Mr. Valiunas concludes by claiming that Sartre’s ambition was to “explain the world as nobody had adequately explained it before,” and that this resulted in “encyclopedic fatuity,” whereby “Sartre knew everything, and everything he knew was wrong.” Indeed, Sartre challenged many great figures—from Flaubert to Marx, to Freud and his own contemporaries—and he was sometimes wrong. But his plays, novels, criticism, biographies, and political and philosophical writings contain such brilliant commentary and understanding that they led Bernard- Henri Lévy to see in Sartre the dominant literary and intellectual figure of the 20th century. The work of a writer of such stature deserves careful scrutiny and intelligent argument rather than Mr. Valiunas’s vapid dismissals.
Finally, it seems particularly graceless that a journal dealing with Jewish issues would print an article on Sartre that ignores Sartre’s lifetime sympathy for Israel’s legitimate goals. Is this but another example of historical revisionism that right-wing Americans are prone to?
A. Van den Hoven
University of Windsor
To the Editor:
Algis Valiunas summarizes Albert Camus’s indictment of the “highest form of modern criminality: mass murder on behalf of noble ideas, and specifically on behalf of the idea of a perfected humanity.” Reading this, I could not help thinking of the current adventure in Iraq, in which an estimated 100,000 civilians have thus far been killed.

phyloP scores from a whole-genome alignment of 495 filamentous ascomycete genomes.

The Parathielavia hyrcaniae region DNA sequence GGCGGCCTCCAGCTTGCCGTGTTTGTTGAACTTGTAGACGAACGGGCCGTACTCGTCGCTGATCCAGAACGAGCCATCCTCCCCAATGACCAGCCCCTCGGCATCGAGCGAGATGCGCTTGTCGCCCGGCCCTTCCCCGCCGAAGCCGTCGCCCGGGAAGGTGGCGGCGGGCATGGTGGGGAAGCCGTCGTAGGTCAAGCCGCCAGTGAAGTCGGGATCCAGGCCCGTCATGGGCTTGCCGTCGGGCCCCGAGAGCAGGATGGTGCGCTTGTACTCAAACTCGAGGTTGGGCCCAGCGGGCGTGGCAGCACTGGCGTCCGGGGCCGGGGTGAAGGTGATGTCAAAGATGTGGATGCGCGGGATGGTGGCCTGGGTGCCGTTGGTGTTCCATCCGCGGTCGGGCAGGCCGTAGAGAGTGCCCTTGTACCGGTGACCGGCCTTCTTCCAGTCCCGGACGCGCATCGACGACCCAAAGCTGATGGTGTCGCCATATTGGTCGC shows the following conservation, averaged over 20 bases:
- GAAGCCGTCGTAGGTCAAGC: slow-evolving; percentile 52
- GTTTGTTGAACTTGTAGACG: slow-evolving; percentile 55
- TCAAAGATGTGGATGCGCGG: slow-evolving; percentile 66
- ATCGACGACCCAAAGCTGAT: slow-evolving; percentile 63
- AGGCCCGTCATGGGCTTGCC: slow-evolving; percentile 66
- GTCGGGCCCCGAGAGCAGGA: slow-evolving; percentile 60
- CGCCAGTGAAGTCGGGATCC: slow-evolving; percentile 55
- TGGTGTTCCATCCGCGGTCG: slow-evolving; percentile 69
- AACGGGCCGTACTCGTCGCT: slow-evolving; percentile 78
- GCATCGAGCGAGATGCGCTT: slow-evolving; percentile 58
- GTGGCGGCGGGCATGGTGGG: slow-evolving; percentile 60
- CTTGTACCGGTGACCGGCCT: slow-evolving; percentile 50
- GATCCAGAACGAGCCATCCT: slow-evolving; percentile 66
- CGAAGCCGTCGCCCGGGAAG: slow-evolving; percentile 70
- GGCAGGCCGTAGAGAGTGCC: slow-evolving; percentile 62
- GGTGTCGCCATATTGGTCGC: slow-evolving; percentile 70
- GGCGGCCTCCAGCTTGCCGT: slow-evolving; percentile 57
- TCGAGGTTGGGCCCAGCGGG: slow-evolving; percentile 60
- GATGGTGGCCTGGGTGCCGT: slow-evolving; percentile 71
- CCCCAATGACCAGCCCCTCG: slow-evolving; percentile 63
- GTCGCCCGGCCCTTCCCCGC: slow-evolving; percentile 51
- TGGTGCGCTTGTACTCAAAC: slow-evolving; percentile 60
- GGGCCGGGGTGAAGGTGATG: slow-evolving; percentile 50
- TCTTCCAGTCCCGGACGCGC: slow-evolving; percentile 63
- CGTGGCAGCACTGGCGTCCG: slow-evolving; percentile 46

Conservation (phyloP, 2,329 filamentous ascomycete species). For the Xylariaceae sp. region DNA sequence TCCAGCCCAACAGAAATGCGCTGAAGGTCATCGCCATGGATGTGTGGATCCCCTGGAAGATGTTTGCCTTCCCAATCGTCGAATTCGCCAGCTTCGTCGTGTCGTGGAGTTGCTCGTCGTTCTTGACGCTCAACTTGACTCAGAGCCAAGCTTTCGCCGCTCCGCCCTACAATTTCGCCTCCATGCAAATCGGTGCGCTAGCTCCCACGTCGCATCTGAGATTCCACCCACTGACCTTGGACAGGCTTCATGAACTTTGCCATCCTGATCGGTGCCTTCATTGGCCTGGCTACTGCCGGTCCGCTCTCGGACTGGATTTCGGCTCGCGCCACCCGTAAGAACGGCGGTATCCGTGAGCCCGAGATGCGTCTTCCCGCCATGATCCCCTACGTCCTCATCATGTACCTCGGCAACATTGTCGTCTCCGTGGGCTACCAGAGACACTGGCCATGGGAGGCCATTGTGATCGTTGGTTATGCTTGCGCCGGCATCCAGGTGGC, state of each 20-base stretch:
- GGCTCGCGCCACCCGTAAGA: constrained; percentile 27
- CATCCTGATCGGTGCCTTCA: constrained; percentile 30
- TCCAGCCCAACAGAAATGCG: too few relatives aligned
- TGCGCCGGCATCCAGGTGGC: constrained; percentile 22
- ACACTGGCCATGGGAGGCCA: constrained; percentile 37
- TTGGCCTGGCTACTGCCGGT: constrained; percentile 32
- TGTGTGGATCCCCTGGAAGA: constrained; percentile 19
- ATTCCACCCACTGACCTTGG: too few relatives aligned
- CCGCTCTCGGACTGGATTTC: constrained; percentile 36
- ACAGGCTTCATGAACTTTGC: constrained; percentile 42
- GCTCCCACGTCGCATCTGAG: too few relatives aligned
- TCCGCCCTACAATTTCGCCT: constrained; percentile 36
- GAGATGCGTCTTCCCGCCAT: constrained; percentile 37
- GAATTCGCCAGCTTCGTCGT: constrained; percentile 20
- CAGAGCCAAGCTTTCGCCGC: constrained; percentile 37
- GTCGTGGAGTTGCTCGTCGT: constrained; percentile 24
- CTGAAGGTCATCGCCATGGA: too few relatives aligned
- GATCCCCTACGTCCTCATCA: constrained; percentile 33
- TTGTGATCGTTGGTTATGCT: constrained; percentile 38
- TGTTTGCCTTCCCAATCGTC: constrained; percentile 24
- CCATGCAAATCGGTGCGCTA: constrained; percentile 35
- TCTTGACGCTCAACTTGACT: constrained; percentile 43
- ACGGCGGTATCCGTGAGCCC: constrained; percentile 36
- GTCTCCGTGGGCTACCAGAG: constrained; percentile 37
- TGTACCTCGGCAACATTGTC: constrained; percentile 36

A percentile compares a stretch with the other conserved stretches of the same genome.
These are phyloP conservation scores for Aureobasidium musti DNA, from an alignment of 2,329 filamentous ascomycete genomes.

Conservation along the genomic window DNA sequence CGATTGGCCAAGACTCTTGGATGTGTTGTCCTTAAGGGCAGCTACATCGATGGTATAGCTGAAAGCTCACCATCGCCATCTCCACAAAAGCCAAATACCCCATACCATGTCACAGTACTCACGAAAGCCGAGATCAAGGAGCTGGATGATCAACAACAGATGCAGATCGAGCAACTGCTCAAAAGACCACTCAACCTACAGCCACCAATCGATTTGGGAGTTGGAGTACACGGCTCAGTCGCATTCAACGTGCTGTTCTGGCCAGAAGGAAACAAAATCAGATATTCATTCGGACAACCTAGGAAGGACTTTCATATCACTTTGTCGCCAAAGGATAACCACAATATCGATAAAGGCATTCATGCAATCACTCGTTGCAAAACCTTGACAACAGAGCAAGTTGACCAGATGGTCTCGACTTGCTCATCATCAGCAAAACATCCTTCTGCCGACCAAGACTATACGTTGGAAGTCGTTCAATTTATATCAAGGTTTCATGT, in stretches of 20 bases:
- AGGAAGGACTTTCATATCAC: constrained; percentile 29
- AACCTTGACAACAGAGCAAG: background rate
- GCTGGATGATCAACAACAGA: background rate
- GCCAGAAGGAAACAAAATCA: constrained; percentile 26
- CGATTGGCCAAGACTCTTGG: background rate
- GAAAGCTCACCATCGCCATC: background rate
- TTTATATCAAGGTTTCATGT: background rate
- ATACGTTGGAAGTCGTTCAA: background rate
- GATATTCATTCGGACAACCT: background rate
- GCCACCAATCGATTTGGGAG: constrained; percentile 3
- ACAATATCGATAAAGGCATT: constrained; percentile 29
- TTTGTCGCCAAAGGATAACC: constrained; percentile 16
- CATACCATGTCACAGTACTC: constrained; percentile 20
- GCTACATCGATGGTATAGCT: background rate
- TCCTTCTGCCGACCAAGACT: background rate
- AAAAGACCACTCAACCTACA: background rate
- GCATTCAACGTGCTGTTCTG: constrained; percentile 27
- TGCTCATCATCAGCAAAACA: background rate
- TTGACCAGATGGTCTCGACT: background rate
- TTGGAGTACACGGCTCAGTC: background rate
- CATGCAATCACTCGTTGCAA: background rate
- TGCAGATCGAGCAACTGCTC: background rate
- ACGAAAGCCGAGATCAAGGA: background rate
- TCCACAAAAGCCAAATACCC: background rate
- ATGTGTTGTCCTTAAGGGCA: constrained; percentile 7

How much liberal de-mocracy will Iraq need to achieve before we can say that it was worth the cost? Unfortunately, ideologues of the Right and the Left are identical in their indifference to the numbers of individual lives lost or saved.
To the Editor:
Regarding the significance of Sartre and Camus to the Left, may I call to the attention of your readers a book by Jacques and Claudie Broyelle, Illusions retrouvées: Sartre a toujours raison contre Camus (“Recovered Illusions: Sartre Is Always in the Right Against Camus”)?
This is an unjustly neglected classic. Written from personal experience—the authors started out as Maoists and lived in China for several years—and deep familiarity with the French Left, it combines valuable information, razor-sharp insight, and long stretches of indescribably marvelous humor and irony.
Bryn Mawr, Pennsylvania
Algis Valiunas writes:
When someone announces with full pomp that he is a philosopher, watch out: he is usually about to disgrace the truth he professes to value. Ronald E. Santoni’s critique of my critique of Sartre on freedom is so slapdash and incoherent that one trembles for philosophy.